State of the Nation Address: What to expect from Museveni’s speech ahead of budget reading

President Museveni is set to address the nation today, Thursday, June 6 at the Kololo Independence Grounds.

Kampala, (UG):- President Museveni is today, Thursday, June 6, 2024, set to deliver the State of the Nation address to Parliament in accordance with Article 101 (1) of Uganda’s Constitution which states that the President shall, at the beginning of each session of Parliament, deliver an address on the state of the nation.

The long-awaited address, scheduled to take place at the Kololo Ceremonial Grounds in Kampala this afternoon comes a week before the National Budget speech on June 13, 2024.

On May 16, 2024, Parliament approved the national budget for the Financial Year 2024/2025, passing the Appropriations Bill 2024. The approved budget amounts to UGX 72.136 trillion, a significant increase of UGX 14.050 trillion from the initial proposal of UGX 58.34 trillion.

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Today’s State of the Nation address is expected to provide an overview of the government’s achievements since June 7, 2023, the time of the last address and outline plans for the next twelve months.

The President is also expected to give a forecast for the next financial year, beginning July, and peek into his current tenure until its close in May 2026.

Last year’s address recap

In last year’s address, President Museveni emphasized the government’s efforts towards economic growth and stability. Notably, stating that Uganda’s economy expanded from USD 1.5 billion in 1986 to USD 49.4 billion in 2023.

He stated that Economic growth for 2023/24 was projected at 5.5%, with further growth anticipated in the coming years due to factors such as increased manufacturing, the Parish Development Model (PDM), support for SMEs, and growth in the oil, gas, and regional trade sectors. Uganda’s GDP is projected to reach UGX 207.22 trillion (USD 55.17 billion) by the end of FY 2023/24.

He said Inflation has been controlled, with significant price reductions in domestic goods and services. The government resisted price controls and subsidies, opting instead for market-driven price determination. However, subsidies for fertilizers were being considered due to non-economic factors such as sanctions related to the Russia-Ukraine war.

Mr Museveni also revealed that International trade remained robust, with export revenues for goods and services amounting to USD 6.0484 billion in 2022. The government’s efforts in promoting intra-Africa trade were also evident, with 86% of exports going to Africa, including 57% to the East African Community (EAC) countries.

Foreign Direct Investment (FDI) was also on the rise, with inflows reaching USD 945 million in the first half of FY 2022/23, driven by investments in the oil, gas, and mineral sectors. 60% of households reported increased incomes in 2022. The Parish Development Model aims to further enhance this by transforming subsistence agriculture into commercial farming, targeting 39% of households currently in the non-monetary economy.

Industrialization, he said, was yielding results, with several industrial parks operational and many factories under construction, projected to create 2.5 million jobs in the next five years.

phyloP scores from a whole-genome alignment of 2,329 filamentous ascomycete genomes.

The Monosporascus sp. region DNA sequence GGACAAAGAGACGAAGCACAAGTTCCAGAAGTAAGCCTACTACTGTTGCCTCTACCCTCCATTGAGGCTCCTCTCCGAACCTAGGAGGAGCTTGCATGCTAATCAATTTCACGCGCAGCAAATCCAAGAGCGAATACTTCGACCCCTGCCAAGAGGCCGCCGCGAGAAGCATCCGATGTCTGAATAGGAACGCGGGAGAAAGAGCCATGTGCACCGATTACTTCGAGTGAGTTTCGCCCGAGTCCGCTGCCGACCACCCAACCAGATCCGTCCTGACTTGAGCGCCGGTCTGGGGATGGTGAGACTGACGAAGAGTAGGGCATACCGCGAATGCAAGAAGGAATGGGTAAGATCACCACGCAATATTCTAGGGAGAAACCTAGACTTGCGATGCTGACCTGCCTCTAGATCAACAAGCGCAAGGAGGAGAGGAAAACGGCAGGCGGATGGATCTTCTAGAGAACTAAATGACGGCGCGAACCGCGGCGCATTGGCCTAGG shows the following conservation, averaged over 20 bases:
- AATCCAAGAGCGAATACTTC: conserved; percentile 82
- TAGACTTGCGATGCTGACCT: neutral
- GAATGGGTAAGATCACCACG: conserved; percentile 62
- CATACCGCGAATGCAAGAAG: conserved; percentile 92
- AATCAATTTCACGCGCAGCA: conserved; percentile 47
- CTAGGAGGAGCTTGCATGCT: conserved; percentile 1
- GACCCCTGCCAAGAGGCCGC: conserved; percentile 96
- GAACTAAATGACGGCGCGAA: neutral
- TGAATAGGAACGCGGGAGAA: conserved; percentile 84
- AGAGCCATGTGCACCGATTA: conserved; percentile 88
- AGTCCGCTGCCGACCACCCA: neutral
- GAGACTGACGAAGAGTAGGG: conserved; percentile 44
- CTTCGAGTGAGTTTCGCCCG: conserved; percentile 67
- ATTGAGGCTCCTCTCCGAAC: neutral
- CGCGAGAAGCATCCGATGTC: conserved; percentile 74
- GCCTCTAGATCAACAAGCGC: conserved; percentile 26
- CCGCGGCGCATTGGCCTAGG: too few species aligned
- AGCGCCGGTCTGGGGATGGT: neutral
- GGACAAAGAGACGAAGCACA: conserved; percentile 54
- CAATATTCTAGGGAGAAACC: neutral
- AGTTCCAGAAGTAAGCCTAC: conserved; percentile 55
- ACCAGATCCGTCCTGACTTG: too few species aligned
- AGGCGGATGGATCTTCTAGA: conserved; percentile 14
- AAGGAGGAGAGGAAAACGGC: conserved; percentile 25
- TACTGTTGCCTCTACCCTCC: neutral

The agriculture sector continued to grow, contributing 24.1% of GDP. Government interventions led to increased production and export values in the coffee, dairy, beef, and fish sectors.

According to the president, as of 2023, Tourism employed 1.55 million people and contributed 6.7% to GDP. In 2022, national parks had 367,869 visitors, surpassing pre-COVID-19 levels, with 63% being domestic tourists. International arrivals increased to 815,000 in 2022, up from 473,000 in 2020, but still below the 1.543 million in 2019. Full recovery is expected by 2025. L

Uganda’s road network totalled 21,020 km, with 29.6% paved. Over half of the paved roads were constructed in the last 15 years. He mentioned the upgrade and rehabilitation of several national roads. The Standard Gauge Railway construction while existing meter-gauge railways rehabilitation.

President Museveni commented on Uganda’s new anti-homosexuality law, which he enacted and signed. Museveni reiterated his long-standing views on homosexuality, questioning its origins and concluding, based on discussions with local and African doctors, that homosexuality stems from psychological disorientation rather than genetic or hormonal factors.

He further stated that criminalizing individuals solely for their psychological disorientation is neither logical nor fair. Instead, he emphasized the need to assist such individuals in overcoming their psychological issues.

He clarified that the law does not criminalize homosexuals for merely being homosexual if they keep it to themselves. The law targets those who actively recruit others into homosexuality through misinformation or bribery, which can result in up to 20 years in prison. Furthermore, acts of rape by homosexuals can lead to a death sentence.

He highlighted three key points of the law: being homosexual is considered a personal problem; promoting homosexuality is a criminal offence; and rape by homosexuals is a capital offense. Museveni assured that homosexuals seeking confidential assistance from doctors or priests would not be prosecuted under this law.

He also acknowledged potential illogicalities in the law, such as requiring employers or landlords to identify homosexuals, and mentioned plans to amend these aspects while maintaining the law’s core substance.

The President urged doctors and health providers to assist patients while keeping these points in mind and announced a dedicated broadcast on the issue towards the end of June.

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